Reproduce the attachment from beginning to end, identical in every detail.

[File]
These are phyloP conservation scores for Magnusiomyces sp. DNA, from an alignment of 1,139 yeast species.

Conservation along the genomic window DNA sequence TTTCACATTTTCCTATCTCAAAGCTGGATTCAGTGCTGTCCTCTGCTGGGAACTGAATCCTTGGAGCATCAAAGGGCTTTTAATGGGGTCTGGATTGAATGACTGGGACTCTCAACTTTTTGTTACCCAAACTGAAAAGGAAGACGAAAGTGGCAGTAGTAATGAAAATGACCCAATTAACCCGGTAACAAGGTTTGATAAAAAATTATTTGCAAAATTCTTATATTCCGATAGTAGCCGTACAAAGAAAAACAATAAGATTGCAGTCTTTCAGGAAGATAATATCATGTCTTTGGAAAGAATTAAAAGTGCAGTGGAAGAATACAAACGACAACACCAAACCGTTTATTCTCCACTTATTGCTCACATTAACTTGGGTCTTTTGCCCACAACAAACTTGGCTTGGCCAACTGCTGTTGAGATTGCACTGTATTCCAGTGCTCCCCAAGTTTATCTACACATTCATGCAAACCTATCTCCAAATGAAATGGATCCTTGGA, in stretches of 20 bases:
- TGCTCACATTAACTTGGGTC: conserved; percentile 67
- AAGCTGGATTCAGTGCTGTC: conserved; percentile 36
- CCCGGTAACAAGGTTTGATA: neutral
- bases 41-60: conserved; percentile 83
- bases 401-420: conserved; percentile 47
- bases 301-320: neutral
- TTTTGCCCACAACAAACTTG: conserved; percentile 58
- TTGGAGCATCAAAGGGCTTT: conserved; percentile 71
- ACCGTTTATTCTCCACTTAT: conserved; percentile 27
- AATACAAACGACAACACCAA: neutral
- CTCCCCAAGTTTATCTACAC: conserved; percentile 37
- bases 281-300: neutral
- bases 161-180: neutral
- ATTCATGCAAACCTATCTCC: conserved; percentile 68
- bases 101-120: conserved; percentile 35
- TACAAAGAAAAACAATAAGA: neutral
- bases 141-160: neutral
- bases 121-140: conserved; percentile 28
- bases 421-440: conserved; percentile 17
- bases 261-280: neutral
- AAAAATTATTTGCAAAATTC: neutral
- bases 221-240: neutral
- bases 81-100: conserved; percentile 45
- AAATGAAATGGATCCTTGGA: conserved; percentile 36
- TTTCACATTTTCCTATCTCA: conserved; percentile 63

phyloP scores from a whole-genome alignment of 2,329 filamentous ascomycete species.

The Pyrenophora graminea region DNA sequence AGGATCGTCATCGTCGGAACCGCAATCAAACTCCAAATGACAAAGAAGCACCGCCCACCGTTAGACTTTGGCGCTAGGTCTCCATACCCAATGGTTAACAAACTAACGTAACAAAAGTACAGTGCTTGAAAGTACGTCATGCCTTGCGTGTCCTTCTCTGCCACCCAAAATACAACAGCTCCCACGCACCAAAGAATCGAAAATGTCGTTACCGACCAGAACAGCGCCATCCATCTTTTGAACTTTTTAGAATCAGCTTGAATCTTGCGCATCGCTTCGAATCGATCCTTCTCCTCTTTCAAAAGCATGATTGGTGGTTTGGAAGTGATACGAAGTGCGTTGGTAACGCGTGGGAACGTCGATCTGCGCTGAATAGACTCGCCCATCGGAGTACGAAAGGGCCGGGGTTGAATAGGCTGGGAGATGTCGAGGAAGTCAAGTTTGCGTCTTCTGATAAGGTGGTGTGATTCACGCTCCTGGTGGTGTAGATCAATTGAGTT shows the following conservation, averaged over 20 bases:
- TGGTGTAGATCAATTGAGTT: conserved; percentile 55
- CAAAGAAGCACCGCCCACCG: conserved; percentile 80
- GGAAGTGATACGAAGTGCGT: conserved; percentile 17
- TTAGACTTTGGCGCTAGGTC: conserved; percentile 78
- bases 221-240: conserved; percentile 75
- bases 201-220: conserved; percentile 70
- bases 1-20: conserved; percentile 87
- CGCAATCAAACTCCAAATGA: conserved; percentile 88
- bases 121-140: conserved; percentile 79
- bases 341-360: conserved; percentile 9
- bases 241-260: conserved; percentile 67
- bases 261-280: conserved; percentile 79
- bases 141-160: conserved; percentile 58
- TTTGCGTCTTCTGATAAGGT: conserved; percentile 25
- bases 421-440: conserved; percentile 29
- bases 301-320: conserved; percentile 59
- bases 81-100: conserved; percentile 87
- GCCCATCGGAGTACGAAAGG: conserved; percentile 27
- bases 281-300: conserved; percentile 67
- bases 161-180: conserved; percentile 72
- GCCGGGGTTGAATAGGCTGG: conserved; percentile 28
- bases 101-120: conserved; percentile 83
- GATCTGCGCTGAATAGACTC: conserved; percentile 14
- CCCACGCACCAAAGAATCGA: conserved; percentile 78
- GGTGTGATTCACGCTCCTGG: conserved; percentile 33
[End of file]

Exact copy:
These are phyloP conservation scores for Magnusiomyces sp. DNA, from an alignment of 1,139 yeast species.

Conservation along the genomic window DNA sequence TTTCACATTTTCCTATCTCAAAGCTGGATTCAGTGCTGTCCTCTGCTGGGAACTGAATCCTTGGAGCATCAAAGGGCTTTTAATGGGGTCTGGATTGAATGACTGGGACTCTCAACTTTTTGTTACCCAAACTGAAAAGGAAGACGAAAGTGGCAGTAGTAATGAAAATGACCCAATTAACCCGGTAACAAGGTTTGATAAAAAATTATTTGCAAAATTCTTATATTCCGATAGTAGCCGTACAAAGAAAAACAATAAGATTGCAGTCTTTCAGGAAGATAATATCATGTCTTTGGAAAGAATTAAAAGTGCAGTGGAAGAATACAAACGACAACACCAAACCGTTTATTCTCCACTTATTGCTCACATTAACTTGGGTCTTTTGCCCACAACAAACTTGGCTTGGCCAACTGCTGTTGAGATTGCACTGTATTCCAGTGCTCCCCAAGTTTATCTACACATTCATGCAAACCTATCTCCAAATGAAATGGATCCTTGGA, in stretches of 20 bases:
- TGCTCACATTAACTTGGGTC: conserved; percentile 67
- AAGCTGGATTCAGTGCTGTC: conserved; percentile 36
- CCCGGTAACAAGGTTTGATA: neutral
- bases 41-60: conserved; percentile 83
- bases 401-420: conserved; percentile 47
- bases 301-320: neutral
- TTTTGCCCACAACAAACTTG: conserved; percentile 58
- TTGGAGCATCAAAGGGCTTT: conserved; percentile 71
- ACCGTTTATTCTCCACTTAT: conserved; percentile 27
- AATACAAACGACAACACCAA: neutral
- CTCCCCAAGTTTATCTACAC: conserved; percentile 37
- bases 281-300: neutral
- bases 161-180: neutral
- ATTCATGCAAACCTATCTCC: conserved; percentile 68
- bases 101-120: conserved; percentile 35
- TACAAAGAAAAACAATAAGA: neutral
- bases 141-160: neutral
- bases 121-140: conserved; percentile 28
- bases 421-440: conserved; percentile 17
- bases 261-280: neutral
- AAAAATTATTTGCAAAATTC: neutral
- bases 221-240: neutral
- bases 81-100: conserved; percentile 45
- AAATGAAATGGATCCTTGGA: conserved; percentile 36
- TTTCACATTTTCCTATCTCA: conserved; percentile 63

phyloP scores from a whole-genome alignment of 2,329 filamentous ascomycete species.

The Pyrenophora graminea region DNA sequence AGGATCGTCATCGTCGGAACCGCAATCAAACTCCAAATGACAAAGAAGCACCGCCCACCGTTAGACTTTGGCGCTAGGTCTCCATACCCAATGGTTAACAAACTAACGTAACAAAAGTACAGTGCTTGAAAGTACGTCATGCCTTGCGTGTCCTTCTCTGCCACCCAAAATACAACAGCTCCCACGCACCAAAGAATCGAAAATGTCGTTACCGACCAGAACAGCGCCATCCATCTTTTGAACTTTTTAGAATCAGCTTGAATCTTGCGCATCGCTTCGAATCGATCCTTCTCCTCTTTCAAAAGCATGATTGGTGGTTTGGAAGTGATACGAAGTGCGTTGGTAACGCGTGGGAACGTCGATCTGCGCTGAATAGACTCGCCCATCGGAGTACGAAAGGGCCGGGGTTGAATAGGCTGGGAGATGTCGAGGAAGTCAAGTTTGCGTCTTCTGATAAGGTGGTGTGATTCACGCTCCTGGTGGTGTAGATCAATTGAGTT shows the following conservation, averaged over 20 bases:
- TGGTGTAGATCAATTGAGTT: conserved; percentile 55
- CAAAGAAGCACCGCCCACCG: conserved; percentile 80
- GGAAGTGATACGAAGTGCGT: conserved; percentile 17
- TTAGACTTTGGCGCTAGGTC: conserved; percentile 78
- bases 221-240: conserved; percentile 75
- bases 201-220: conserved; percentile 70
- bases 1-20: conserved; percentile 87
- CGCAATCAAACTCCAAATGA: conserved; percentile 88
- bases 121-140: conserved; percentile 79
- bases 341-360: conserved; percentile 9
- bases 241-260: conserved; percentile 67
- bases 261-280: conserved; percentile 79
- bases 141-160: conserved; percentile 58
- TTTGCGTCTTCTGATAAGGT: conserved; percentile 25
- bases 421-440: conserved; percentile 29
- bases 301-320: conserved; percentile 59
- bases 81-100: conserved; percentile 87
- GCCCATCGGAGTACGAAAGG: conserved; percentile 27
- bases 281-300: conserved; percentile 67
- bases 161-180: conserved; percentile 72
- GCCGGGGTTGAATAGGCTGG: conserved; percentile 28
- bases 101-120: conserved; percentile 83
- GATCTGCGCTGAATAGACTC: conserved; percentile 14
- CCCACGCACCAAAGAATCGA: conserved; percentile 78
- GGTGTGATTCACGCTCCTGG: conserved; percentile 33